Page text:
NJ: Can I ask you then, do you think there is anything redeemable in digital mediation? Is there any way, in your opinion, that a digital experience or telecommunicational experience can be redeemed so that you do have…
ELH: Yeah, I totally don’t think that digital media and digital representation is a negative thing either. I think it functions in a very similar way to any other sort of representation, but I think there’s a sort of…not a transparency…but it exists in a sort of way where we forget that it’s mediating, or that it’s actually doing the same thing as any other sort of representation where it’s taking down your information, running it through a process, and then spitting it out the other end.
ELH: So I don’t think as a process there is something inherently wrong with that. I think it’s very similar to everything else, but I think the invisibility of it is something that’s interesting that we start to forget. You know there’s that slippage between when you see things represented in the media, and these digital images and videos that are coming out all the time, that sometimes there’s that question “Wait, did I actually see this? Was I there at this place in person? Or was that just a video I saw?” The way that memory deals with that sort of thing is so image-based, even though there is that point of mediation in there.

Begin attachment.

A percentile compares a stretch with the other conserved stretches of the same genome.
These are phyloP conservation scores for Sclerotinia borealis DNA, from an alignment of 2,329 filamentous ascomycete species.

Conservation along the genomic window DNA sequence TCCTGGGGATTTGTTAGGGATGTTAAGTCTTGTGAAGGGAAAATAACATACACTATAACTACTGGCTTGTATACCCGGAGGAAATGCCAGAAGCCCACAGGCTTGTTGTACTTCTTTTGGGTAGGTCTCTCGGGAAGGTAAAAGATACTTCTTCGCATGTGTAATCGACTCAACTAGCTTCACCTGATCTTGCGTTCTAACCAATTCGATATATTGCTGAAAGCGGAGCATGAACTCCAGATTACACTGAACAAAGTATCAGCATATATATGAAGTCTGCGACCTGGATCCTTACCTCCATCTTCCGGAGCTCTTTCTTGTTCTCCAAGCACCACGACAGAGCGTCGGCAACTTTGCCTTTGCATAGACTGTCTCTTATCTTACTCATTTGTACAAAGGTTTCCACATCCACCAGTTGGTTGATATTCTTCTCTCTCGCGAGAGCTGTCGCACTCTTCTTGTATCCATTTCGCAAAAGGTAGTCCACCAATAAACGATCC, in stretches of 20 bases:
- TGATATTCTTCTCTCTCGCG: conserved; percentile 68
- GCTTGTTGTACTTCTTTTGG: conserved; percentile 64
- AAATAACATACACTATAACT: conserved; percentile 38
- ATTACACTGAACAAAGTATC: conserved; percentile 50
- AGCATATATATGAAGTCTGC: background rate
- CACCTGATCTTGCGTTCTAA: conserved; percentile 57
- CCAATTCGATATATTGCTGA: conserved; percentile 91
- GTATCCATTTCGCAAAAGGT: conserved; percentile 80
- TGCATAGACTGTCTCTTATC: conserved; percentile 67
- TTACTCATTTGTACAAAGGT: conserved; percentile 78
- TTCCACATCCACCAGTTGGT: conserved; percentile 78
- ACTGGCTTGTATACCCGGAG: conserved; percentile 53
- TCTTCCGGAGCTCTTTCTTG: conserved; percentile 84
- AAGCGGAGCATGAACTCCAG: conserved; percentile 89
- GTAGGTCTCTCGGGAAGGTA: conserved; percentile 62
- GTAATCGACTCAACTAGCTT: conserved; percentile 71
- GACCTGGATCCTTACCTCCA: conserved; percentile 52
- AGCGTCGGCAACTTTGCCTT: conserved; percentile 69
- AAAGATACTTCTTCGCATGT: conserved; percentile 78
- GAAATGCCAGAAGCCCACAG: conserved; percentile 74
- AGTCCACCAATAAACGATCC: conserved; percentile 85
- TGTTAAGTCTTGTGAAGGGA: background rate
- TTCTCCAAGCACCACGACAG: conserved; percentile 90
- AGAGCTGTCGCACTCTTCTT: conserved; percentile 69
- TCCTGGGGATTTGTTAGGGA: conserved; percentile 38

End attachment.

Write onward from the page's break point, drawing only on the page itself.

NJ: Where we’re going in this conversation definitely reminds me of Tom Gunning’s essay “An Aesthetic of Astonishment.” Are you familiar with it?
ELH: I’m not.